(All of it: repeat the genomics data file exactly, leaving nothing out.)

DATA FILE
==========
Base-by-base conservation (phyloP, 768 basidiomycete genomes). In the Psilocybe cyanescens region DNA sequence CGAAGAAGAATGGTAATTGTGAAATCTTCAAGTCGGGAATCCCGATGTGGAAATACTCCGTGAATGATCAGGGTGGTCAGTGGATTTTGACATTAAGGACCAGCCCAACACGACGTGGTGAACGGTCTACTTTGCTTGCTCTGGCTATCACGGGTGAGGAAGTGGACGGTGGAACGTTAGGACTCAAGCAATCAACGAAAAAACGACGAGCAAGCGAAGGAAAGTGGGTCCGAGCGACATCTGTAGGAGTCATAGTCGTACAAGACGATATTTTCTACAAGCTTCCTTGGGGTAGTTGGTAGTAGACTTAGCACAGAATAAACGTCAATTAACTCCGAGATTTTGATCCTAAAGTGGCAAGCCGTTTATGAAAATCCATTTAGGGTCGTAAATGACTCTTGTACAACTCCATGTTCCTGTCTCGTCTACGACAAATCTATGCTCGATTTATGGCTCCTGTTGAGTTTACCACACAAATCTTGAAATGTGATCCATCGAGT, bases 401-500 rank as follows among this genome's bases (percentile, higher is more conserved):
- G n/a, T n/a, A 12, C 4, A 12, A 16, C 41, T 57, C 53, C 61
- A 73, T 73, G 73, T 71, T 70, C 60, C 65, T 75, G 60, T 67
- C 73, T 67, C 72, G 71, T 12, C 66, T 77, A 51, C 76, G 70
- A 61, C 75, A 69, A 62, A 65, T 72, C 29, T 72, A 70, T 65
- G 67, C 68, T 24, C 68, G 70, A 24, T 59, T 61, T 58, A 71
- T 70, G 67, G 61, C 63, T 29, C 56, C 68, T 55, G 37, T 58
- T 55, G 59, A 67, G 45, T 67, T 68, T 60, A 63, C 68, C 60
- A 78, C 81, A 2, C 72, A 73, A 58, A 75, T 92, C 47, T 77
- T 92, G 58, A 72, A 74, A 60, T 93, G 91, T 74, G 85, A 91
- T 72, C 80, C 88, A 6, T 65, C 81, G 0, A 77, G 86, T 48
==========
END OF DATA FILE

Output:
Base-by-base conservation (phyloP, 768 basidiomycete genomes). In the Psilocybe cyanescens region DNA sequence CGAAGAAGAATGGTAATTGTGAAATCTTCAAGTCGGGAATCCCGATGTGGAAATACTCCGTGAATGATCAGGGTGGTCAGTGGATTTTGACATTAAGGACCAGCCCAACACGACGTGGTGAACGGTCTACTTTGCTTGCTCTGGCTATCACGGGTGAGGAAGTGGACGGTGGAACGTTAGGACTCAAGCAATCAACGAAAAAACGACGAGCAAGCGAAGGAAAGTGGGTCCGAGCGACATCTGTAGGAGTCATAGTCGTACAAGACGATATTTTCTACAAGCTTCCTTGGGGTAGTTGGTAGTAGACTTAGCACAGAATAAACGTCAATTAACTCCGAGATTTTGATCCTAAAGTGGCAAGCCGTTTATGAAAATCCATTTAGGGTCGTAAATGACTCTTGTACAACTCCATGTTCCTGTCTCGTCTACGACAAATCTATGCTCGATTTATGGCTCCTGTTGAGTTTACCACACAAATCTTGAAATGTGATCCATCGAGT, bases 401-500 rank as follows among this genome's bases (percentile, higher is more conserved):
- G n/a, T n/a, A 12, C 4, A 12, A 16, C 41, T 57, C 53, C 61
- A 73, T 73, G 73, T 71, T 70, C 60, C 65, T 75, G 60, T 67
- C 73, T 67, C 72, G 71, T 12, C 66, T 77, A 51, C 76, G 70
- A 61, C 75, A 69, A 62, A 65, T 72, C 29, T 72, A 70, T 65
- G 67, C 68, T 24, C 68, G 70, A 24, T 59, T 61, T 58, A 71
- T 70, G 67, G 61, C 63, T 29, C 56, C 68, T 55, G 37, T 58
- T 55, G 59, A 67, G 45, T 67, T 68, T 60, A 63, C 68, C 60
- A 78, C 81, A 2, C 72, A 73, A 58, A 75, T 92, C 47, T 77
- T 92, G 58, A 72, A 74, A 60, T 93, G 91, T 74, G 85, A 91
- T 72, C 80, C 88, A 6, T 65, C 81, G 0, A 77, G 86, T 48